Modi Doctrine: Elixir of Indian foreign policy

Sreeram Chaulia
Dr. Sreeram Chaulia is Professor and Dean at the Jindal School of International Affairs in Sonipat, India. His latest book is ‘Modi Doctrine: The Foreign Policy of India’s Prime Minister’.
Modi Doctrine: Elixir of Indian foreign policy
As India’s voters appear poised to ring in a change of government in the ongoing general elections, one moot question is assuming significance: what will be the future foreign policy direction of the country under the new dispensation in New Delhi?

Strategic elites in India and international observers are reading the tea leaves to decipher the likely path that one of the most important emerging powers will take in the world for the next five years.

Expectation that the Bharatiya Janata Party (BJP), under Mr. Narendra Modi has the best chance of taking power after results are declared on May 16, is piquing interest about the likely changes in foreign policy that India might adopt. In light of this imminent turnover of power in New Delhi, it is pertinent to elaborate the principal challenges facing contemporary Indian foreign policy.

The foremost problem is the question of identity and self-definition. How does India view itself in world affairs? Is it a wannabe great power or, as Amitabh Mattoo of the University of Melbourne puts it, a “reluctant superpower” hesitant to assert itself on the global stage? Is India a leader of the Global South or has it abandoned the causes that win followers among fellow developing countries? Is it satisfied being a hegemon of South Asia or does it have broader ambitions of exerting influence in the rest of Asia and beyond?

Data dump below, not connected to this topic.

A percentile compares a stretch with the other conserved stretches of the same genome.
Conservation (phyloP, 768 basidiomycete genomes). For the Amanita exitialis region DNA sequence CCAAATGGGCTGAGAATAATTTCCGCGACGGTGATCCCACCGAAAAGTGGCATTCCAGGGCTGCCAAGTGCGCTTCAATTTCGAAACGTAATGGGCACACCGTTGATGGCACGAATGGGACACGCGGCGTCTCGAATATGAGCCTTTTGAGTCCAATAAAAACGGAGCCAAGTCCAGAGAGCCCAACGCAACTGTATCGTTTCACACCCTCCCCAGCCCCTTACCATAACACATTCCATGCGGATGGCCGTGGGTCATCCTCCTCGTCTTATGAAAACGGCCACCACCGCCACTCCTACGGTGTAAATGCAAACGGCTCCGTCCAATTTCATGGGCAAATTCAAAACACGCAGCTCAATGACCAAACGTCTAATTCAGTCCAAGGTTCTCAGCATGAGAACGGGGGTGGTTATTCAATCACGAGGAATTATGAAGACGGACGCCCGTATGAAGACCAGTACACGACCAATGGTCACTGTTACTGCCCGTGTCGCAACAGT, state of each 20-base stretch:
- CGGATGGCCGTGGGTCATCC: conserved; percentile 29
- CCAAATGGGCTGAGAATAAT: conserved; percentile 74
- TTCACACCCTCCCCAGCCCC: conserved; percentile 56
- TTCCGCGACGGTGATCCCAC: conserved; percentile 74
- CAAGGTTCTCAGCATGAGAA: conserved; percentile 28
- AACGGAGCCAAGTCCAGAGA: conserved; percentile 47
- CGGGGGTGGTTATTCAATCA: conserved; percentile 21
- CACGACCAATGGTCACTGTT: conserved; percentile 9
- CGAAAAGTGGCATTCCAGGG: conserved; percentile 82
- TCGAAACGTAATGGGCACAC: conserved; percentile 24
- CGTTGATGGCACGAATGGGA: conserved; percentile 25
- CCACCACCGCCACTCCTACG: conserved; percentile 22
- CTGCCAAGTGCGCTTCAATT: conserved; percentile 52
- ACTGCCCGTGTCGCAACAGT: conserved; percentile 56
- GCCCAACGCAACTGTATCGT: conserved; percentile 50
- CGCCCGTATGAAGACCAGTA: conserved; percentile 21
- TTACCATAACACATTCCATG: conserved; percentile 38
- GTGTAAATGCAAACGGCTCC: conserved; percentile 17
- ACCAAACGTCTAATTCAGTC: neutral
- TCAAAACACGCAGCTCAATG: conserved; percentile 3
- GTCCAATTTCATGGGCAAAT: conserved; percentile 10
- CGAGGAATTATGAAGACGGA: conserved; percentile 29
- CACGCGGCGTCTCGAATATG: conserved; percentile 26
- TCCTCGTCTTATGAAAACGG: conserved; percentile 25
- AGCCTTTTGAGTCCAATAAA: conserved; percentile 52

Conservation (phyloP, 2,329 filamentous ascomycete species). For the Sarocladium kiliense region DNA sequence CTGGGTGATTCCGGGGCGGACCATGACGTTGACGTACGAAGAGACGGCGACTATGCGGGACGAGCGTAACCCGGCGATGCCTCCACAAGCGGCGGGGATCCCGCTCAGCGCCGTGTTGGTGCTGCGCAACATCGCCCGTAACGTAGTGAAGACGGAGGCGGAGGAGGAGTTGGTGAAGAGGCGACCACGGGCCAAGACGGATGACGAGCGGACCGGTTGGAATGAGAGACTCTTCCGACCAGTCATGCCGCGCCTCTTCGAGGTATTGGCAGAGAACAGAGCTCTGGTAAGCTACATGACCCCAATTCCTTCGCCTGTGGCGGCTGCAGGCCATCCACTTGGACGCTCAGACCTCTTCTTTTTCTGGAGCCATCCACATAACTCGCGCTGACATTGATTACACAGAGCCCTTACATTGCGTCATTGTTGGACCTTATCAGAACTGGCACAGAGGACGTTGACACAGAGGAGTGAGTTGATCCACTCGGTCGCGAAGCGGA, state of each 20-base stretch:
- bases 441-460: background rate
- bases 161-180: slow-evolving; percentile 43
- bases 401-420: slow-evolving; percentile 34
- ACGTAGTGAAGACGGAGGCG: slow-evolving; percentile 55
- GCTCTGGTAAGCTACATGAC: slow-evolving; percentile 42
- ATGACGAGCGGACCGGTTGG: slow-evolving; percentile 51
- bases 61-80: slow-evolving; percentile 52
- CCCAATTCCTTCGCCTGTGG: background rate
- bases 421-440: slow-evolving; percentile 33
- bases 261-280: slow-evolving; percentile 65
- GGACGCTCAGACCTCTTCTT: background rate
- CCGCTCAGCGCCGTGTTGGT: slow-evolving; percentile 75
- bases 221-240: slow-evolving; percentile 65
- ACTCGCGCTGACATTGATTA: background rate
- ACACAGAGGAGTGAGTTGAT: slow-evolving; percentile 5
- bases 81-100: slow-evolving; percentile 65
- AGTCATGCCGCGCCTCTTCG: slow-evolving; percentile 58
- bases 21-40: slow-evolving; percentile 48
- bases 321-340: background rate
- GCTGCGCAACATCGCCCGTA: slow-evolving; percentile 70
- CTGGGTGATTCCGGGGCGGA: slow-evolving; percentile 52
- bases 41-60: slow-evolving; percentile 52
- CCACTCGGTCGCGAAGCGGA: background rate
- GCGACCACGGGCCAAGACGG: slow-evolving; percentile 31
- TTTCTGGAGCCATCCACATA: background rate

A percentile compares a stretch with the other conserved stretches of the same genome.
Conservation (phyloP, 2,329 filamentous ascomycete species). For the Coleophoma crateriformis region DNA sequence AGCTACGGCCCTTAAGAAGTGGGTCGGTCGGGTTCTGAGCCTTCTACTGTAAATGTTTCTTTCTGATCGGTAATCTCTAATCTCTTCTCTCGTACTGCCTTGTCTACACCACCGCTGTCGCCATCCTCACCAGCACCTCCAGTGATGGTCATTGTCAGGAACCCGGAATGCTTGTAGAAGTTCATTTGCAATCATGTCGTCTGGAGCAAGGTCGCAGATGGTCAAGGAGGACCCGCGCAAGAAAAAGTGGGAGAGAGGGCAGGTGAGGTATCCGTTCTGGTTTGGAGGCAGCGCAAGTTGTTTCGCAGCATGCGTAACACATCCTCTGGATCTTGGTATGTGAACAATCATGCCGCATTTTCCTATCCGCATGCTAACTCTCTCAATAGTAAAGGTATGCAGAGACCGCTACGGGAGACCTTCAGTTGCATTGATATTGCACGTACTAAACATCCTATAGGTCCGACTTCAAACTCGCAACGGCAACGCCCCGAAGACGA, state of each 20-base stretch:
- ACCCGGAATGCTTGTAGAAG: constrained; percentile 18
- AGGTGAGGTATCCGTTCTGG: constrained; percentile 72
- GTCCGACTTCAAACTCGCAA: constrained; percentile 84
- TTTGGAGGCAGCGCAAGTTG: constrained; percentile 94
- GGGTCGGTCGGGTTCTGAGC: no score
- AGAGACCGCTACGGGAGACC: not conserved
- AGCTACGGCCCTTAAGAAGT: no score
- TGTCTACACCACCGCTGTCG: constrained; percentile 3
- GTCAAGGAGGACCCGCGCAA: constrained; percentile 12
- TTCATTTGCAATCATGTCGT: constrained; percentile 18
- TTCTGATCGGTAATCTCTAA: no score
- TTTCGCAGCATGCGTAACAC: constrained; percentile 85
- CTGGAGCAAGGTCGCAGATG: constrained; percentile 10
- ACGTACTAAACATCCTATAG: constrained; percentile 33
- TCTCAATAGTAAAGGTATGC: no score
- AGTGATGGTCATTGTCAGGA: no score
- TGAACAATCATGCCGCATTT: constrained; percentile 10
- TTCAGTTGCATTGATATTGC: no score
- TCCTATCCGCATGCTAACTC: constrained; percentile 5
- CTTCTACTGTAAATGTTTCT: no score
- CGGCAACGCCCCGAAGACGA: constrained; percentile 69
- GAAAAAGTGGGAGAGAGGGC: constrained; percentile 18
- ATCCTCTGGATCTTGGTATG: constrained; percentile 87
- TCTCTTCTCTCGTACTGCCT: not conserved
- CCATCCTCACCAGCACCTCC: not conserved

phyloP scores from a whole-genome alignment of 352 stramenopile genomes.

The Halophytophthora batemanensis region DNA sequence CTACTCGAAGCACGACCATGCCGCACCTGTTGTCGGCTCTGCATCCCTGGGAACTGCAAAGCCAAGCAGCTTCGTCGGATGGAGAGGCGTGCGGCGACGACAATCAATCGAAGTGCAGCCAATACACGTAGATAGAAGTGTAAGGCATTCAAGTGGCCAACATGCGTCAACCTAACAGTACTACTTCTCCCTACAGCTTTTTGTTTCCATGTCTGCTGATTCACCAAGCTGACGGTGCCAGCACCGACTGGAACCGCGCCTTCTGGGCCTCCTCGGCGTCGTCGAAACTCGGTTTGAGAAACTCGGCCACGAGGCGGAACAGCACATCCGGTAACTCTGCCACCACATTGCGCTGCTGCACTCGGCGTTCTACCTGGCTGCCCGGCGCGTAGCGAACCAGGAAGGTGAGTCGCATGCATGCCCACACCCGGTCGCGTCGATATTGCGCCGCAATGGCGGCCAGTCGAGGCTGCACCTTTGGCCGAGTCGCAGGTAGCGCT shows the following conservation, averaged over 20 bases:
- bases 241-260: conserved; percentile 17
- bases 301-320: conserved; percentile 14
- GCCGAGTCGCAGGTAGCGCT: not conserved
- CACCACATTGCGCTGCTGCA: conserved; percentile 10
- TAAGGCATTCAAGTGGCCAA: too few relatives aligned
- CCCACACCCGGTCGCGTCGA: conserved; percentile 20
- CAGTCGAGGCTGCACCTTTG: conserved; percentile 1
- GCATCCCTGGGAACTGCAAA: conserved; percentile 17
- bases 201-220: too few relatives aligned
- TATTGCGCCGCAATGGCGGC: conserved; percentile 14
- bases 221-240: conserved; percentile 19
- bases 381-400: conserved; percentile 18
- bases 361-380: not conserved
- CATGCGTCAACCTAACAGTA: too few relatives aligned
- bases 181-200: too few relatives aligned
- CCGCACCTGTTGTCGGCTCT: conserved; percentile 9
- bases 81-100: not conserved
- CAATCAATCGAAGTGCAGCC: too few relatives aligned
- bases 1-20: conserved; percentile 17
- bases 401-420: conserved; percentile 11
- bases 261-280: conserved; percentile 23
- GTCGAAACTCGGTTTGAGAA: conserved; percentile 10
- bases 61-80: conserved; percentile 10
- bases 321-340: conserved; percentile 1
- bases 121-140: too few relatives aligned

The current government and its predecessors did not dwell on ‘who are we?’ kind of lines. This neglect left a void in defining India’s core national interests and imbuing them with a deeper purpose. Thanks to confusion about India’s international identity, long-term policy planning and scenarios about the state of the world to formulate grand strategy for the year 2020 and beyond have been missing altogether in the largely ad hoc universe of Indian foreign policy. If Mr. Modi becomes Prime Minister, he would be wise to invest his brains trust with these crucial tasks.

The second problem dogging Indian foreign policy is the question of strategy. Is India engaged in counterbalancing China or the United States, the respective number two and number one powers in the world? Should India bandwagon with the US in order to ward off the immediate strategic threat posed by the Chinese neighbor, or is India also intent on remaking the wider global order by checking American power through forums like BRICS and the Shanghai Cooperation Organization (SCO)?

Hindu nationalist Narendra Modi (2-R) prime ministerial candidate for India's main opposition Bharatiya Janata Party (BJP), waves to his supporters as he arrives to file his nomination papers for the general elections in the northern Indian city of Varanasi April 24, 2014. (Reuters / Adnan Abidi)

Indian pole

Recent unofficial doctrines such as the ‘Nonalignment 2.0’ strategy advocate equidistance from both China and the US. But does India also have the wherewithal to build itself up as an independent third power center in world politics, with its own group of adherent nations and its own brand of, say a ‘Mumbai Consensus’, that is distinct from the Western Washington consensus or the so-called ‘Beijing Consensus’?